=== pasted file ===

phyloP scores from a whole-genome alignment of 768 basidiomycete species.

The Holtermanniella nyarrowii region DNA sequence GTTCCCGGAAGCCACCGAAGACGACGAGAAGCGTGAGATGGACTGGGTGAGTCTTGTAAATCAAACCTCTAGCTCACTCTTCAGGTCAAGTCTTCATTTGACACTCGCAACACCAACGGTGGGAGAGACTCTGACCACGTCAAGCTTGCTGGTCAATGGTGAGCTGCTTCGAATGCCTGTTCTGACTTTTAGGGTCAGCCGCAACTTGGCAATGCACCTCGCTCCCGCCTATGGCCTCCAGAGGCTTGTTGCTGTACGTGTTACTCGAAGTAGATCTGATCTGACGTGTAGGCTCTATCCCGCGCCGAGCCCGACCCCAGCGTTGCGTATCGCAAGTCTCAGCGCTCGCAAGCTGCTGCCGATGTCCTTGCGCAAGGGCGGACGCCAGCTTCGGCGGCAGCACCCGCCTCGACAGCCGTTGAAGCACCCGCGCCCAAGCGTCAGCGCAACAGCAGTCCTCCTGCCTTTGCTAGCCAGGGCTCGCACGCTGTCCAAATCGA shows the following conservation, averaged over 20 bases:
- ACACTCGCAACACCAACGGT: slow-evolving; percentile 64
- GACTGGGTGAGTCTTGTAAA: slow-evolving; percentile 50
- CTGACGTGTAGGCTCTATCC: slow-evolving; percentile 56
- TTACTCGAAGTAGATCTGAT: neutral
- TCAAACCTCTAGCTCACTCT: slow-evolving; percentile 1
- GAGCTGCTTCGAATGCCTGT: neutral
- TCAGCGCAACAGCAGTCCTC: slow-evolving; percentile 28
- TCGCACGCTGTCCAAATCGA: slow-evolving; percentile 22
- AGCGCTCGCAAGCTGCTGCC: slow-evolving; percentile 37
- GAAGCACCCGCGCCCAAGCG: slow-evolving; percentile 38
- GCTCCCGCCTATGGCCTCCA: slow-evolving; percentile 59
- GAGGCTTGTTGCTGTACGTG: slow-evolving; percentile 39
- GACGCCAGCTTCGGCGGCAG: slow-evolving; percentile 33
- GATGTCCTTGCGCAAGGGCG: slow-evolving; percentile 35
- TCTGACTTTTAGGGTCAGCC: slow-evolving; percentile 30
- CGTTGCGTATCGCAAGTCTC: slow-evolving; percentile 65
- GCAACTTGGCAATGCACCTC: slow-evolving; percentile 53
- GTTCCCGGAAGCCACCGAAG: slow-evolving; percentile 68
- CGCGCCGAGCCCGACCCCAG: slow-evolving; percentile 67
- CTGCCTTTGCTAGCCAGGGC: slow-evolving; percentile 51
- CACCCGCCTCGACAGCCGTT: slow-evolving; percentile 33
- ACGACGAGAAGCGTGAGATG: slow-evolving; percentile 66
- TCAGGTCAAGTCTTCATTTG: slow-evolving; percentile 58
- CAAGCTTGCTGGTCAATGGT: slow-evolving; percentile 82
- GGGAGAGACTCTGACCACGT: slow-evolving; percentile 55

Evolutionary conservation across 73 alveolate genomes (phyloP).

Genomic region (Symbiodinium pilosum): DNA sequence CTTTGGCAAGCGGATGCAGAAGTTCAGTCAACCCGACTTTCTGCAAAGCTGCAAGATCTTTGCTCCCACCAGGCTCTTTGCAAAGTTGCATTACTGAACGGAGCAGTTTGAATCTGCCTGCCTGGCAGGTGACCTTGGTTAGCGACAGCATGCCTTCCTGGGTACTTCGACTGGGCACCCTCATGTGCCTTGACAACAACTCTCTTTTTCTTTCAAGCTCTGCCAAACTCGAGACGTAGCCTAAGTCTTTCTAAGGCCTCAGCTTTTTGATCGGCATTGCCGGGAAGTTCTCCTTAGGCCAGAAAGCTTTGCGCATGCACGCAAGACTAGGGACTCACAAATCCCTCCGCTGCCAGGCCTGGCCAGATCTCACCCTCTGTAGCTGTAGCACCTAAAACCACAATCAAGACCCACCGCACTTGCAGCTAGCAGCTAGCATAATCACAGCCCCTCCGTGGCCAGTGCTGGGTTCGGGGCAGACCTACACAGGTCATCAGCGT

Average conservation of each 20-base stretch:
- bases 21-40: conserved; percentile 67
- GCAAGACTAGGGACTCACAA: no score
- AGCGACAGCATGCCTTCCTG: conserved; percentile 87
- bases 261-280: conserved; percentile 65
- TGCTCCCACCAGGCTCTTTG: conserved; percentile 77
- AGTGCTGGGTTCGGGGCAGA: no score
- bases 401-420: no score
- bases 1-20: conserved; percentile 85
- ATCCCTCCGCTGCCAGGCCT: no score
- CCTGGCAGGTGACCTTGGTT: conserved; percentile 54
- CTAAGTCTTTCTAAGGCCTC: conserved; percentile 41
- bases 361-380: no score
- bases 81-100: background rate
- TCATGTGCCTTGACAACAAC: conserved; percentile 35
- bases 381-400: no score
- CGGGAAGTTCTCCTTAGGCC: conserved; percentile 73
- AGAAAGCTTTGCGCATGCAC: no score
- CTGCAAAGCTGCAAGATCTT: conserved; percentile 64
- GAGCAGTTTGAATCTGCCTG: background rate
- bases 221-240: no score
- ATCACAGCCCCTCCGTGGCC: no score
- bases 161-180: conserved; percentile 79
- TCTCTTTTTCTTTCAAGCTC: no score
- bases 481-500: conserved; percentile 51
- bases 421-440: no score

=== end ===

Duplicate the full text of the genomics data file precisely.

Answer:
phyloP scores from a whole-genome alignment of 768 basidiomycete species.

The Holtermanniella nyarrowii region DNA sequence GTTCCCGGAAGCCACCGAAGACGACGAGAAGCGTGAGATGGACTGGGTGAGTCTTGTAAATCAAACCTCTAGCTCACTCTTCAGGTCAAGTCTTCATTTGACACTCGCAACACCAACGGTGGGAGAGACTCTGACCACGTCAAGCTTGCTGGTCAATGGTGAGCTGCTTCGAATGCCTGTTCTGACTTTTAGGGTCAGCCGCAACTTGGCAATGCACCTCGCTCCCGCCTATGGCCTCCAGAGGCTTGTTGCTGTACGTGTTACTCGAAGTAGATCTGATCTGACGTGTAGGCTCTATCCCGCGCCGAGCCCGACCCCAGCGTTGCGTATCGCAAGTCTCAGCGCTCGCAAGCTGCTGCCGATGTCCTTGCGCAAGGGCGGACGCCAGCTTCGGCGGCAGCACCCGCCTCGACAGCCGTTGAAGCACCCGCGCCCAAGCGTCAGCGCAACAGCAGTCCTCCTGCCTTTGCTAGCCAGGGCTCGCACGCTGTCCAAATCGA shows the following conservation, averaged over 20 bases:
- ACACTCGCAACACCAACGGT: slow-evolving; percentile 64
- GACTGGGTGAGTCTTGTAAA: slow-evolving; percentile 50
- CTGACGTGTAGGCTCTATCC: slow-evolving; percentile 56
- TTACTCGAAGTAGATCTGAT: neutral
- TCAAACCTCTAGCTCACTCT: slow-evolving; percentile 1
- GAGCTGCTTCGAATGCCTGT: neutral
- TCAGCGCAACAGCAGTCCTC: slow-evolving; percentile 28
- TCGCACGCTGTCCAAATCGA: slow-evolving; percentile 22
- AGCGCTCGCAAGCTGCTGCC: slow-evolving; percentile 37
- GAAGCACCCGCGCCCAAGCG: slow-evolving; percentile 38
- GCTCCCGCCTATGGCCTCCA: slow-evolving; percentile 59
- GAGGCTTGTTGCTGTACGTG: slow-evolving; percentile 39
- GACGCCAGCTTCGGCGGCAG: slow-evolving; percentile 33
- GATGTCCTTGCGCAAGGGCG: slow-evolving; percentile 35
- TCTGACTTTTAGGGTCAGCC: slow-evolving; percentile 30
- CGTTGCGTATCGCAAGTCTC: slow-evolving; percentile 65
- GCAACTTGGCAATGCACCTC: slow-evolving; percentile 53
- GTTCCCGGAAGCCACCGAAG: slow-evolving; percentile 68
- CGCGCCGAGCCCGACCCCAG: slow-evolving; percentile 67
- CTGCCTTTGCTAGCCAGGGC: slow-evolving; percentile 51
- CACCCGCCTCGACAGCCGTT: slow-evolving; percentile 33
- ACGACGAGAAGCGTGAGATG: slow-evolving; percentile 66
- TCAGGTCAAGTCTTCATTTG: slow-evolving; percentile 58
- CAAGCTTGCTGGTCAATGGT: slow-evolving; percentile 82
- GGGAGAGACTCTGACCACGT: slow-evolving; percentile 55

Evolutionary conservation across 73 alveolate genomes (phyloP).

Genomic region (Symbiodinium pilosum): DNA sequence CTTTGGCAAGCGGATGCAGAAGTTCAGTCAACCCGACTTTCTGCAAAGCTGCAAGATCTTTGCTCCCACCAGGCTCTTTGCAAAGTTGCATTACTGAACGGAGCAGTTTGAATCTGCCTGCCTGGCAGGTGACCTTGGTTAGCGACAGCATGCCTTCCTGGGTACTTCGACTGGGCACCCTCATGTGCCTTGACAACAACTCTCTTTTTCTTTCAAGCTCTGCCAAACTCGAGACGTAGCCTAAGTCTTTCTAAGGCCTCAGCTTTTTGATCGGCATTGCCGGGAAGTTCTCCTTAGGCCAGAAAGCTTTGCGCATGCACGCAAGACTAGGGACTCACAAATCCCTCCGCTGCCAGGCCTGGCCAGATCTCACCCTCTGTAGCTGTAGCACCTAAAACCACAATCAAGACCCACCGCACTTGCAGCTAGCAGCTAGCATAATCACAGCCCCTCCGTGGCCAGTGCTGGGTTCGGGGCAGACCTACACAGGTCATCAGCGT

Average conservation of each 20-base stretch:
- bases 21-40: conserved; percentile 67
- GCAAGACTAGGGACTCACAA: no score
- AGCGACAGCATGCCTTCCTG: conserved; percentile 87
- bases 261-280: conserved; percentile 65
- TGCTCCCACCAGGCTCTTTG: conserved; percentile 77
- AGTGCTGGGTTCGGGGCAGA: no score
- bases 401-420: no score
- bases 1-20: conserved; percentile 85
- ATCCCTCCGCTGCCAGGCCT: no score
- CCTGGCAGGTGACCTTGGTT: conserved; percentile 54
- CTAAGTCTTTCTAAGGCCTC: conserved; percentile 41
- bases 361-380: no score
- bases 81-100: background rate
- TCATGTGCCTTGACAACAAC: conserved; percentile 35
- bases 381-400: no score
- CGGGAAGTTCTCCTTAGGCC: conserved; percentile 73
- AGAAAGCTTTGCGCATGCAC: no score
- CTGCAAAGCTGCAAGATCTT: conserved; percentile 64
- GAGCAGTTTGAATCTGCCTG: background rate
- bases 221-240: no score
- ATCACAGCCCCTCCGTGGCC: no score
- bases 161-180: conserved; percentile 79
- TCTCTTTTTCTTTCAAGCTC: no score
- bases 481-500: conserved; percentile 51
- bases 421-440: no score